It is well known that EGF activates RhoA in many cell systems [27]. In order to elucidate the involvement of EGF in ROCK activation in Panc1 cells, we first examined the effect of EGF on RhoA activity in Panc1 cells. As shown in Figure 2A, 30 ng/ml of EGF significantly activated RhoA. The maximum effect was observed within 3 min and it continued for up to 10 min, and then decreased thereafter. These results suggest that EGF stimulation affects ROCK through RhoA.
Figure 2

The effects of EGF on RhoA activity and the phosphorylation of cofilin, MLC and EGFR at tyrosine residues in Panc1 cells. (A) Panc1 cells were stimulated with 30 ng/ml of EGF for the indicated periods, and RhoA activity was measured by G-LISA™ Small G-protein Activation Assays. The results are expressed as the fold increase compared with untreated control cells. Bars designate SD of triplicate assays. (*) indicate significant increases (p < 0.05) compared to control cells. (B) Panc1 cells were stimulated with 30 ng/ml of EGF for the indicated periods. (C) Panc1 cells were pretreated with 3 μM Y27632 or vehicle for 1 h, and stimulated with 30 ng/ml of EGF or vehicle for 10 min. The cell lysates were then harvested and Western blotting were performed with antibodies against phospho-cofilin, cofilin, phospho-EGFR (Tyr1045 and Tyr1068), EGFR and GAPDH. The intensities of protein bands were determined by integrating the optical density over the band area using the NIH image software program. The intensity of each protein band was divided by the control (lane 1), and is shown above each panel. (D) Panc1 cells were treated with 3 μM Y27632 or vehicle for 1 h, followed by exposure to 30 ng/ml of EGF or vehicle for 10 min. After fixation, they were exposed to anti-phospho MLC antibodies, Alexa Fluor 488®-conjugated goat anti-rabbit IgG antibodies and DAPI. The cells were examined by fluorescence microscopy.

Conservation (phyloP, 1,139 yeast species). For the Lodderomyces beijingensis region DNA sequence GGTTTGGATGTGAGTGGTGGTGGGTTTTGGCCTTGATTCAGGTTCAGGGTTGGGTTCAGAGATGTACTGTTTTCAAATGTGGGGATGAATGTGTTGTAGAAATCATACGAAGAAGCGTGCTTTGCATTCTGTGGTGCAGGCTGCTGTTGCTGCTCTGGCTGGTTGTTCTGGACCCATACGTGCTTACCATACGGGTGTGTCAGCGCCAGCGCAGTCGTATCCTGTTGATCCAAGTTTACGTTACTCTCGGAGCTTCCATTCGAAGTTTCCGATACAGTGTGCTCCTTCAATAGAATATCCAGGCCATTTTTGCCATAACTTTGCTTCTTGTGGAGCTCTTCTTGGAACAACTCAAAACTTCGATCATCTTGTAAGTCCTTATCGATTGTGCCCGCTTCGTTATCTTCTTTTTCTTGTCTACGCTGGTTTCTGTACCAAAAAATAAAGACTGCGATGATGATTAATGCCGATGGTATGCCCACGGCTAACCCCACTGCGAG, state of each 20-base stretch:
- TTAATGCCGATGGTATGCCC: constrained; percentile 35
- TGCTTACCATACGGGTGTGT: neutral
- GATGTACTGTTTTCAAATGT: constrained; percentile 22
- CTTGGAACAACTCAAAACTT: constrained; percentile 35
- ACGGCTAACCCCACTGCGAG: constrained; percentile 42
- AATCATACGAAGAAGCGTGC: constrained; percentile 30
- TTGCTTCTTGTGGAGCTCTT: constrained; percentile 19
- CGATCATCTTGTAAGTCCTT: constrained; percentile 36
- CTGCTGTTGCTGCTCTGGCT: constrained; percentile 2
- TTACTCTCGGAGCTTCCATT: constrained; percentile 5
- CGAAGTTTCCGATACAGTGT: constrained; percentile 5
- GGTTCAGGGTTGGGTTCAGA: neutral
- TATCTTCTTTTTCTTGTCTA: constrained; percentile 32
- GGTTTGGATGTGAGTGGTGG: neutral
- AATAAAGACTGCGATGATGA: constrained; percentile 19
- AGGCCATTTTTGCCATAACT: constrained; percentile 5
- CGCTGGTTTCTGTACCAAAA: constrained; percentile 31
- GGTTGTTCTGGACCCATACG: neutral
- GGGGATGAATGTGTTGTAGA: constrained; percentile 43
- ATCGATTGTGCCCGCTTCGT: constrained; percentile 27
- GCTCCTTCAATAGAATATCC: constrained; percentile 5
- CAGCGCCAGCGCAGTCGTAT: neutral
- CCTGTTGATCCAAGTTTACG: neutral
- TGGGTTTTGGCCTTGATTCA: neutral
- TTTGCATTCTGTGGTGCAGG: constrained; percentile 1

It is generally recognized that cofilin is one of downstream substrates of ROCK, indicating that phosphorylation of cofilin reflects the activation of ROCK [14]. Moreover, EGF markedly induced the phosphorylation of cofilin in a time-dependent manner (Figure 2B). The effect of EGF on the phosphorylation of cofilin appeared at 5 min, reached a maximum at 10-20 min, and decreased at 180 min after EGF-treatment (Figure 2B, first panel). EGF also markedly and immediately induced the phosphorylation of EGFR at Tyr1045 and Tyr1068 at 0.5 min, reached a maximum within 1 min (data not shown), continued for up to 60 min, and decreased at 120 min after EGF-treatment (Figure 2B, 3rd and 4th panels). These results indicate that the activation of EGFR induced by EGF preceded the phosphorylation of cofilin, which reflects the activation of ROCK in Panc1 cells.

We next examined whether Y27632 inhibits the EGF-induced phosphorylation of cofilin. We observed that EGF induced the phosphorylation of cofilin (Figure 2C; upper panel, lane 2 compared to lane 1), and 3 μM of Y27632 completely suppressed the EGF-induced phosphorylation of cofilin (Figure 2C; upper panel, lane 4 compared to lane 2). Interestingly, Y27632 alone did not suppress the phosphorylation of cofilin at the basal level (Figure 2C; upper panel, lane 3 compared to lane 1).